Hard News For Impotency Sufferers


By: Matt Isaacs

Hope may be in store for men who experience one of the most common side-effects of diabetes: impotence. In the past, men have relied on mechanical devices and injections to boost their sex lives, but a new drug called sildenfil may offer aid without the need for pumps or sharp needles. Pfizer Inc. from Sandwich, England, was testing a drug for angina, the chest pain preceding a heart attack, when the subjects of the study reported an unexpected bonus: improved erections.

Viagra, Pfizer’s marketing name for sildenfil, was tested on 351 men with positive results as high as 89 percent. Pfizer has launched a world-wide study involving 2,500 patients, but results from the test will not be available for at least two years. Viagra works by blocking the action of an enzyme in the penis that contributes to impotence, says Dr. Ian Osterloh of Pfizer Inc. The pill could be taken up to an hour before intercourse.

Viagra “enhances the natural response to sexual stimulus, so it doesn’t produce an erection out of the blue,” says Osterloh.

Urologists estimate that over 20 million men in America experience impotence. A Masters & Johnson study of sexual relations in the 1960s labeled impotence a mental rather than physical problem. But researchers have proven in recent years that impotence can be a physical ailment. Impotence is a common form of neuropathy among men with diabetes, and is also common in men with high blood pressure and heart disease.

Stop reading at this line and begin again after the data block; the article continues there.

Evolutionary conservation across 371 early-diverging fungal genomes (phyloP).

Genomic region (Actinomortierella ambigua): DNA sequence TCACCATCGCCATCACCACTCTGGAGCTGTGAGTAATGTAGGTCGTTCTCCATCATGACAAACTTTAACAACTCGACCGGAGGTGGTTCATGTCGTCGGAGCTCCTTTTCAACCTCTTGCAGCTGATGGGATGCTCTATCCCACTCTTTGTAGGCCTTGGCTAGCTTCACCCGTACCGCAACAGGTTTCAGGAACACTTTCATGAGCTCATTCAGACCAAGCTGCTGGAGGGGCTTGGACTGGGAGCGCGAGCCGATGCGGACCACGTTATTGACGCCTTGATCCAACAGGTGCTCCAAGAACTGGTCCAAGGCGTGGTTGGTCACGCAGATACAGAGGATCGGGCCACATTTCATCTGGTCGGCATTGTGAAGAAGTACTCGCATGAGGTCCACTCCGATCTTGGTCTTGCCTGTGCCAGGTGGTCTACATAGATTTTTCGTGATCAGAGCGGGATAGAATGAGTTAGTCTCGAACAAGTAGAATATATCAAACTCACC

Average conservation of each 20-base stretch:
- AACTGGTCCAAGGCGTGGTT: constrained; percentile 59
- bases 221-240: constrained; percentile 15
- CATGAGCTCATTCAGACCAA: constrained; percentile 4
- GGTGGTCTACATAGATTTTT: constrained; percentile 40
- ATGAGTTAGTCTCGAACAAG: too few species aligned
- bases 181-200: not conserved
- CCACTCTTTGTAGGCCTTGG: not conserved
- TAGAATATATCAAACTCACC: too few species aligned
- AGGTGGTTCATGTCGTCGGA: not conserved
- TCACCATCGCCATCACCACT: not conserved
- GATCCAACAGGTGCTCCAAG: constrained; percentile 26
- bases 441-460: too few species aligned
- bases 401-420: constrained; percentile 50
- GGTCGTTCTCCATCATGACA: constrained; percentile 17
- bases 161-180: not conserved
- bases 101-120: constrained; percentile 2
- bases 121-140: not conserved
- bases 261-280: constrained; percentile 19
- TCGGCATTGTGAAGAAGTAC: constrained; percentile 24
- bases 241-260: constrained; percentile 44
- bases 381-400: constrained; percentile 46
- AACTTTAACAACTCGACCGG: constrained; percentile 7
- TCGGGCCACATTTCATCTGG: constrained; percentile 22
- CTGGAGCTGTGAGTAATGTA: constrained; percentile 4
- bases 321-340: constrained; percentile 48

It’s difficult to say whether the successful preliminary results of Pfizer’s tests can be attributed to physical benefits or psychological effects. Almost 40 percent of men who took a placebo rather than the actual drug still reported improved erections. The researchers did not base their results upon actual observation of an erection, but upon questionnaires filled out by the subjects.



Diabetes Health Medical Disclaimer
The information on this site is not intended or implied to be a substitute for professional medical advice, diagnosis or treatment. All content, including text, graphics, images, and information, contained on or available through this website is for general information purposes only. Opinions expressed here are the opinions of writers, contributors, and commentators, and are not necessarily those of Diabetes Health. Never disregard professional medical advice or delay seeking medical treatment because of something you have read on or accessed through this website.